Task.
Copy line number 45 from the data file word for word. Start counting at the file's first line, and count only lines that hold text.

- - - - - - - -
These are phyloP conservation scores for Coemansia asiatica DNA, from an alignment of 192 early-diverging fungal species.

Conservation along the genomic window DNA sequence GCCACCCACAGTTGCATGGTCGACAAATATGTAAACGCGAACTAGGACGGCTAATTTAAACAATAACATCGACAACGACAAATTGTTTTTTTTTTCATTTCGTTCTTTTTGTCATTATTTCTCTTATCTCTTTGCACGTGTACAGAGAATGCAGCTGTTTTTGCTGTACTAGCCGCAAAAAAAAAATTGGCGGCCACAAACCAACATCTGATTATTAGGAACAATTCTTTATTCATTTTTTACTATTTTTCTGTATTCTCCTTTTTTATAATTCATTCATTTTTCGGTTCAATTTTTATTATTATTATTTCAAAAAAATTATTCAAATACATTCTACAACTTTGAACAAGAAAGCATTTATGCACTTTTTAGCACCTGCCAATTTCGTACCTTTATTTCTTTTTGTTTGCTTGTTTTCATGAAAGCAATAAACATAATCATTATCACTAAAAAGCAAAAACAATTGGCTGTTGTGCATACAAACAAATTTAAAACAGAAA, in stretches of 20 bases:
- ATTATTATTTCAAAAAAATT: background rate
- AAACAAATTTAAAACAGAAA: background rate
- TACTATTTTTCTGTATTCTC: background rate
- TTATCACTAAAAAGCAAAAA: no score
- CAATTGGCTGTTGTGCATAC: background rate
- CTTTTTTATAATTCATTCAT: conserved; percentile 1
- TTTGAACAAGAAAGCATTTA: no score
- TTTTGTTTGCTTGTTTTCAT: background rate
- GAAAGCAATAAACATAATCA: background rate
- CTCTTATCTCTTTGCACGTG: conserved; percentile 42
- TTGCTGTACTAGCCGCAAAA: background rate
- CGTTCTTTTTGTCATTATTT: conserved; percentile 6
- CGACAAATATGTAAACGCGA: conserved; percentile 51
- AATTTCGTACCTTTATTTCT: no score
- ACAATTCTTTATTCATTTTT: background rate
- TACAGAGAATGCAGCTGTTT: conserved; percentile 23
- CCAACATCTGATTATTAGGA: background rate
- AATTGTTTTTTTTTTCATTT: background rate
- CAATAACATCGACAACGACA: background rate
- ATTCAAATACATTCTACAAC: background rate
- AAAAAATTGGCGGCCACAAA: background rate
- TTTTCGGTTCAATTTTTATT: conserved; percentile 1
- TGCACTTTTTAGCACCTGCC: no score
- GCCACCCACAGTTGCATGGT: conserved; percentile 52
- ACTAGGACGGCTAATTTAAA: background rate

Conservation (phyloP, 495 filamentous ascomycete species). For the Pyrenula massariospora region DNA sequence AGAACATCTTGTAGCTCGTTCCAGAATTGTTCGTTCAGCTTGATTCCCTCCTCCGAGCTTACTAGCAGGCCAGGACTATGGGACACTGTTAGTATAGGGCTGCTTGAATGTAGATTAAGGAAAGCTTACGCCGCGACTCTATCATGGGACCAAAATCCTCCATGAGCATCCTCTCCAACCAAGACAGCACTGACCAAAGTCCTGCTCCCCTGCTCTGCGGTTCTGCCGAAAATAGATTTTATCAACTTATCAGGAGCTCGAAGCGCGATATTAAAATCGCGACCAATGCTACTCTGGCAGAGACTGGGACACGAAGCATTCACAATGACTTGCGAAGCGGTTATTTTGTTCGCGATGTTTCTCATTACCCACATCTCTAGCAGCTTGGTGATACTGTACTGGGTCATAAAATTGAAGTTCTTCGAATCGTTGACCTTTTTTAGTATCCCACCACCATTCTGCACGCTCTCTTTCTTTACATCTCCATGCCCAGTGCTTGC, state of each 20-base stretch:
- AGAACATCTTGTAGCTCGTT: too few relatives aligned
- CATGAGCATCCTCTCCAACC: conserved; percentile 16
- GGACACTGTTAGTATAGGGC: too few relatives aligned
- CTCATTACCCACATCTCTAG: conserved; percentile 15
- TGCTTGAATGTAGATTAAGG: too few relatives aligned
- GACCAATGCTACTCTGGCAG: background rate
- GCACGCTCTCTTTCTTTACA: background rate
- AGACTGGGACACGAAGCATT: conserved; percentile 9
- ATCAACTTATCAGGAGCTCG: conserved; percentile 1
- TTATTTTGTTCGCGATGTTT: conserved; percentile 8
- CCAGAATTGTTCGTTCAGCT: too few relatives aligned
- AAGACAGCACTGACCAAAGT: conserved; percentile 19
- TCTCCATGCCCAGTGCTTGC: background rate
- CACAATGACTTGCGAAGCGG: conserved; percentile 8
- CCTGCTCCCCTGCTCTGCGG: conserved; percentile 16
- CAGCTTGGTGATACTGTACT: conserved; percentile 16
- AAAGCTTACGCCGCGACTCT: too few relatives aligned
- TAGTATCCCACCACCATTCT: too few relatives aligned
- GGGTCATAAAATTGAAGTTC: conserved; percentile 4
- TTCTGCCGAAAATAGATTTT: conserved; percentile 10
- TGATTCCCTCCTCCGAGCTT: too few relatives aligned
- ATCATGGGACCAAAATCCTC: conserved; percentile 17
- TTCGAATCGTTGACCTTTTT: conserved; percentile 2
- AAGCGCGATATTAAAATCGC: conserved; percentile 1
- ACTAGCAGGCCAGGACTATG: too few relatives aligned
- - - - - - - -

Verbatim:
- AAAGCTTACGCCGCGACTCT: too few relatives aligned